We apply a quantitative method for the identification of asymmetric relations between weakly interacting self-sustained oscillators to the study of rhythmic neural electrical activity. We begin by testing the method on biophysically motivated neural oscillator models considering first two diffusively coupled Hindmarsh-Rose oscillators, and then two ensembles of globally coupled neurons interacting through their mean fields. Next, we consider the more complex case of interactions among several oscillatory units. The method is further applied to the analysis of the control of externally vs internally paced movements in humans. A pilot study in one healthy subject reveals that asymmetry of interactions between different brain areas may strongly change with the transition from external to internal pacing, while the degree of synchronization hardly changes. Furthermore, our preliminary results highlight the important role of the secondary auditory cortex in internal rhythm generation.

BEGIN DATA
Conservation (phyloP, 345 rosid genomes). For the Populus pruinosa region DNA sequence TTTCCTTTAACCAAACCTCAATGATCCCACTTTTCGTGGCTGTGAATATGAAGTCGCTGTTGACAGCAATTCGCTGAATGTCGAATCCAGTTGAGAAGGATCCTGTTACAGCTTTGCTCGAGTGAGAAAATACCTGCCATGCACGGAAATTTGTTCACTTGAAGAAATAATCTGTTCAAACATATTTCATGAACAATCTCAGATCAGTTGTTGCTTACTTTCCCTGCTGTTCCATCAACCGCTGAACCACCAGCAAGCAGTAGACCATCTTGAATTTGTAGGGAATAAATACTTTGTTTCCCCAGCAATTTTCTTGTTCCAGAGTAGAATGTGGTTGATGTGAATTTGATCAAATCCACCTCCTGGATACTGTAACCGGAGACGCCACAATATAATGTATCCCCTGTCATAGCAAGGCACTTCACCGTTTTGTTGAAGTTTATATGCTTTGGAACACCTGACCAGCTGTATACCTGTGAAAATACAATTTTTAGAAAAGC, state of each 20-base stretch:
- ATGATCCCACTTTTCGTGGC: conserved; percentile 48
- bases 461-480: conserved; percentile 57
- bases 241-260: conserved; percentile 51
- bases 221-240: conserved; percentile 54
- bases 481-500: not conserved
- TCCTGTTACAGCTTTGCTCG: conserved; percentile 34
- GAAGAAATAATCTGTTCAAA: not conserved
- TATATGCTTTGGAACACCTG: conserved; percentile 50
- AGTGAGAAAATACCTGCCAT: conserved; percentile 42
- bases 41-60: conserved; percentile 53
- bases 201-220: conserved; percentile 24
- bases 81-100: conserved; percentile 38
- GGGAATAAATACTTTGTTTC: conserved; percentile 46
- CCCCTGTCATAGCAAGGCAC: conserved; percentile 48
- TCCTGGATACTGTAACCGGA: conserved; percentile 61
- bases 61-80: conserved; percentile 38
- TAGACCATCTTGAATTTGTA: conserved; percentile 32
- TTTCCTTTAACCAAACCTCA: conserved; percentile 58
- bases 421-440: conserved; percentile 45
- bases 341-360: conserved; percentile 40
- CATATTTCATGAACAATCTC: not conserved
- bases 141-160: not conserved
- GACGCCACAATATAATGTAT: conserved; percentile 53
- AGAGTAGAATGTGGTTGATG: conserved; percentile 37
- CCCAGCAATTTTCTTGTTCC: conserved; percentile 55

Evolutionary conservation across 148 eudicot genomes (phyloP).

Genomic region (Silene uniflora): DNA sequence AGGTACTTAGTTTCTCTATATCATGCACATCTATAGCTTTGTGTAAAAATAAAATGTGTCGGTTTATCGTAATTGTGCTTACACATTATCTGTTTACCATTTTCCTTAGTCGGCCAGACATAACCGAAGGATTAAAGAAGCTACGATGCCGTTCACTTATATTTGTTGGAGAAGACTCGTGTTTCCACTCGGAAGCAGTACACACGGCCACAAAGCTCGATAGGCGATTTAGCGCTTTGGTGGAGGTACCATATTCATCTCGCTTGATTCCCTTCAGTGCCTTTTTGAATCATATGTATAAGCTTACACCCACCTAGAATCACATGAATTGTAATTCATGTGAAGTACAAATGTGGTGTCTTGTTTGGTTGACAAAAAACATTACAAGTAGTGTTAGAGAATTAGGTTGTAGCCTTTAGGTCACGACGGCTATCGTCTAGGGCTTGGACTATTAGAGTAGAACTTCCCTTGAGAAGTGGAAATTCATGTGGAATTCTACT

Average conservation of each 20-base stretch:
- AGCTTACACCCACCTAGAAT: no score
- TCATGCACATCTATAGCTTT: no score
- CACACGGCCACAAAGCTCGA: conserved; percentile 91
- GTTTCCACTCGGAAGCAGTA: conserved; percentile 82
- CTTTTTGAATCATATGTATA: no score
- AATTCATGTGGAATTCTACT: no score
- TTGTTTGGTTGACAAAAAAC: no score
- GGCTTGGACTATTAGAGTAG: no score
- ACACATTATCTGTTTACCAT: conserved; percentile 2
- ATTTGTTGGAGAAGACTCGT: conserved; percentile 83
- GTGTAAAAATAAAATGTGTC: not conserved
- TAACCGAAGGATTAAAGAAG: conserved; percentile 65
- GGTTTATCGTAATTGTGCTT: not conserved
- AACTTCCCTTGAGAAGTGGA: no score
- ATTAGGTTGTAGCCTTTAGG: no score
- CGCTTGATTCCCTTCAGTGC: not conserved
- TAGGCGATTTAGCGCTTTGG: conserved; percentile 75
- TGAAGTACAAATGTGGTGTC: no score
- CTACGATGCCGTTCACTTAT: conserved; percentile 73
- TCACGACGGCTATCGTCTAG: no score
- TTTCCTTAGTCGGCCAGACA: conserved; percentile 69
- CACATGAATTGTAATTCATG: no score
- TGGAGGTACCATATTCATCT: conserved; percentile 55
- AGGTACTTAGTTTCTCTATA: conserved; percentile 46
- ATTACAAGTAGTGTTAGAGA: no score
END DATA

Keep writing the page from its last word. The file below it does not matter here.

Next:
ASJC Scopus subject areas
- Physics and Astronomy (miscellaneous)